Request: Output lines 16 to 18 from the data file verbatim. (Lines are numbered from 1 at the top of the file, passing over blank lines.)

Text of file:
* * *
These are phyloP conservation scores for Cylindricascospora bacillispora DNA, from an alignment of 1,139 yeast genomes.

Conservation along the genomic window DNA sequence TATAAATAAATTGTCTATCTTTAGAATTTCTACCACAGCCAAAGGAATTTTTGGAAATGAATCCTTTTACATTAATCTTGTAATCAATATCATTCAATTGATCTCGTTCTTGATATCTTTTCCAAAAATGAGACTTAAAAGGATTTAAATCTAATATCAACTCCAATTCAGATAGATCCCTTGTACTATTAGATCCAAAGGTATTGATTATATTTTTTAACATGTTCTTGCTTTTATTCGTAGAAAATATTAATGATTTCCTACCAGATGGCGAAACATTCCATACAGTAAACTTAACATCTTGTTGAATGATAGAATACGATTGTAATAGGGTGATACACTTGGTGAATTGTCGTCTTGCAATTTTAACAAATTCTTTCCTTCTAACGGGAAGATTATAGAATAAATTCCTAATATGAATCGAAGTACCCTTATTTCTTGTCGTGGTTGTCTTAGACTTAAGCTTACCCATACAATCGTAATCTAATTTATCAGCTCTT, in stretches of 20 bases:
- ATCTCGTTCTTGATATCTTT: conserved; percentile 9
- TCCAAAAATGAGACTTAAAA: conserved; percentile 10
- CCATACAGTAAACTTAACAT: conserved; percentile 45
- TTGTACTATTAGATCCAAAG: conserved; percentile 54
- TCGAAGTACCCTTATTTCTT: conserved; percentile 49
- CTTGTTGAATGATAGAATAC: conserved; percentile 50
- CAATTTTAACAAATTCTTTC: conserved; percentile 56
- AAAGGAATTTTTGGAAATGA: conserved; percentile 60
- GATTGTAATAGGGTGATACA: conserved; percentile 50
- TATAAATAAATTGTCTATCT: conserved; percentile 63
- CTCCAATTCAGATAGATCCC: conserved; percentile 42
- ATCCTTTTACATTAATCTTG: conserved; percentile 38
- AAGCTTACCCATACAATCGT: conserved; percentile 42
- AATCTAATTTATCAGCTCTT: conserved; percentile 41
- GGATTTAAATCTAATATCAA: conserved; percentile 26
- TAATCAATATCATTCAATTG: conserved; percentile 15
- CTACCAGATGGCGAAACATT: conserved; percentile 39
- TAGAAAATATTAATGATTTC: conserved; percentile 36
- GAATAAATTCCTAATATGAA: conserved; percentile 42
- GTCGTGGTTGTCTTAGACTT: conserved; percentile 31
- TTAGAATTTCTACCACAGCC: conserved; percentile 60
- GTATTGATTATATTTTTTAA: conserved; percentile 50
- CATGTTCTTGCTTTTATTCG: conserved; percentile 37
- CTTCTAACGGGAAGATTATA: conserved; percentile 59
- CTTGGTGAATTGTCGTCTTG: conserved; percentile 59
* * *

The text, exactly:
- AATCTAATTTATCAGCTCTT: conserved; percentile 41
- GGATTTAAATCTAATATCAA: conserved; percentile 26
- TAATCAATATCATTCAATTG: conserved; percentile 15